Markets wrap: Australian stocks slump to five-month low as inflation worries shift up a gear
Any relief ASX investors enjoyed on Wednesday was blasted away in a tech sector wipeout which took the local sharemarket to its lowest close since January.
The local bourse was a sea of red on Thursday following a worrying inflation report that spooked traders on each side of the Pacific.
All sectors suffered as the benchmark ASX 200 resumed its three-week nosedive with a 123.7 point, or 1.8 per cent, loss to 6941.0 – its weakest finish in just under five months.
The broader All Ordinaries index shed 137.8 points, or 1.9 per cent, to 7166.6.
The market is now 8.6 per cent lower than when it was flirting with record highs on April 21 and fast approaching the 10 per cent drop that would make the current fall an official correction.
Much like in the US, local technology stocks were savaged.
Afterpay owner Block Inc plunged 17.6 per cent to $99.90, while accounting software firm Xero slumped 11.6 per cent to $76.90 – its lowest since early 2020.
Altium dropped 16.7 per cent to $25.20, Megaport was 9.7 per cent down at $6.58, Airtasker fell 8.9 per cent to 41 cents, Wisetech Global ended 6.9 per cent down at $38.24 and Zip Co was 6.5 per cent lower at 93.5 cents.
Appen, Computershare, NextDC and market operator ASX Ltd each fell by between 2 per cent and 4 per cent.
When the dust settled, the local all-technology index was back to where it was in May 2020, when the market was recovering from the unprecedented Covid-19 selloff.
The trigger for Thursday’s market crash was the latest US consumer price data, which showed inflation lingering at stubbornly high levels in April.
This, in turn, seemed to convince investors that even steeper interest rate hikes will be required in the months ahead, something that a week ago appeared to be off the table.
“At this point, I don’t care what the reasons are, inflation’s too high, and my job is to get it down,” US Fed Board Member Chris Waller said overnight.
“That means we have to raise rates. We have to cool off demand and try to get inflation pressures down.
“If we get some help from supply chain resolution, that’s fantastic. But I’m not counting on it.”
As is typical when inflation is high and steeper rate hikes loom, growth stocks were badly affected both home and abroad.
In the US, this included an 8.3 per cent dive for Elon Musk’s Tesla, a 5.2 per cent drop for gadget maker Apple, a 3.2 per cent fall for Amazon and a 6.4 per cent decline for Netflix.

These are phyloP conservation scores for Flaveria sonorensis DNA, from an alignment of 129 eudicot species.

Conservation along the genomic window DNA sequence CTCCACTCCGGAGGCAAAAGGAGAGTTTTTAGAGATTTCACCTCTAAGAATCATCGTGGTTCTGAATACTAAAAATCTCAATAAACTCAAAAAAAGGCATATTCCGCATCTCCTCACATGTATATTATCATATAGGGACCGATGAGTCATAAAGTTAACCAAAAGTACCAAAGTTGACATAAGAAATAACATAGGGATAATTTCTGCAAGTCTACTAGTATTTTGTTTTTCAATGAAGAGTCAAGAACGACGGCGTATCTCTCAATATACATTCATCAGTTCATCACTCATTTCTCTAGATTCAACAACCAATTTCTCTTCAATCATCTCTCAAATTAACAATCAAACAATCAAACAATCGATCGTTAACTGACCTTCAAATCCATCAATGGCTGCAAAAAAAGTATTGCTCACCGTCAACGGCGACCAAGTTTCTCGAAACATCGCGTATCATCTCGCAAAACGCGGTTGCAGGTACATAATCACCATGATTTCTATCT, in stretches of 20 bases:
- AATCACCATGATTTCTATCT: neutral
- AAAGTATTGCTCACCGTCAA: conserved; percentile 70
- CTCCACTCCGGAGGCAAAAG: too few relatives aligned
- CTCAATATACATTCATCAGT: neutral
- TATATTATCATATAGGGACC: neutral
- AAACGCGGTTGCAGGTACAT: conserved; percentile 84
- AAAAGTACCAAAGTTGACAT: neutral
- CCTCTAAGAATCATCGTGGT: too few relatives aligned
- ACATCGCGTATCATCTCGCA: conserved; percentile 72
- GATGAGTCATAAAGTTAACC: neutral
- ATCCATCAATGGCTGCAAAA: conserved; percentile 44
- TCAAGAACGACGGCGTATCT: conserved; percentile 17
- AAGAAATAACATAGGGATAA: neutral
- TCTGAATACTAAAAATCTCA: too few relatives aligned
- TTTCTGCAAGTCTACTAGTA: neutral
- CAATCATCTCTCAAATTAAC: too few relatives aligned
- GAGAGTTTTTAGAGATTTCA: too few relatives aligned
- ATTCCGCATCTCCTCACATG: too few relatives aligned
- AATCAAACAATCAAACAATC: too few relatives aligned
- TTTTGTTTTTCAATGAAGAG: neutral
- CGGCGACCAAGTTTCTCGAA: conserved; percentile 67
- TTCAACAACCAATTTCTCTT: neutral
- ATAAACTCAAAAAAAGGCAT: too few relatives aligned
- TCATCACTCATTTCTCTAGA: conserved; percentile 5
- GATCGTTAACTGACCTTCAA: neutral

Fellow Nasdaq giant Meta Platforms fell 4.5 per cent, Microsoft was down 3.3 per cent and Google parent Alphabet lost 0.5 per cent.
The Aussie dollar also sank on Thursday, drooping to near two-year lows and lingering around 68.83 US cents at the local close.
City Index analyst Tony Sycamore said this showed exactly where jittery investors were putting their money.
“Where is the cash going? The dollar is king!” he said.
“(It is going) into US cash and longer duration fixed income US products which also offer the benefit of still positive real yields.”
Healthcare companies – many of which are valued on their future earnings potential – were also victims of the Thursday selloff.
Blood and plasma giant CSL ended 1.8 per cent lower at $271.18, with Cochlear losing 2.7 per cent to $20.59, Resmed 2.6 per cent lower at $27.67 and Fisher and Paykel losing 4 per cent to $18.45.
The big mining companies initially showed resistance, but they too were eroded away.
BHP finished 1.6 per cent down at $44.95, Rio Tinto lost 2.1 per cent to $103.43 and Fortescue Metals was 2.8 per cent lower at $10.01.
Commonwealth Bank lifted 0.6 per cent to $102.15 and NAB gained 1 per cent to $30.82, but there wasn’t much else to cheer about in the financial sector.
Westpac dropped 1.9 per cent to $23.79 and ANZ was 1 per cent lower at $25.16, while Macquarie Group slumped by 3.8 per cent to $175.21.
Originally published as Markets wrap: Australian stocks slump to five-month low as inflation worries shift up a gear
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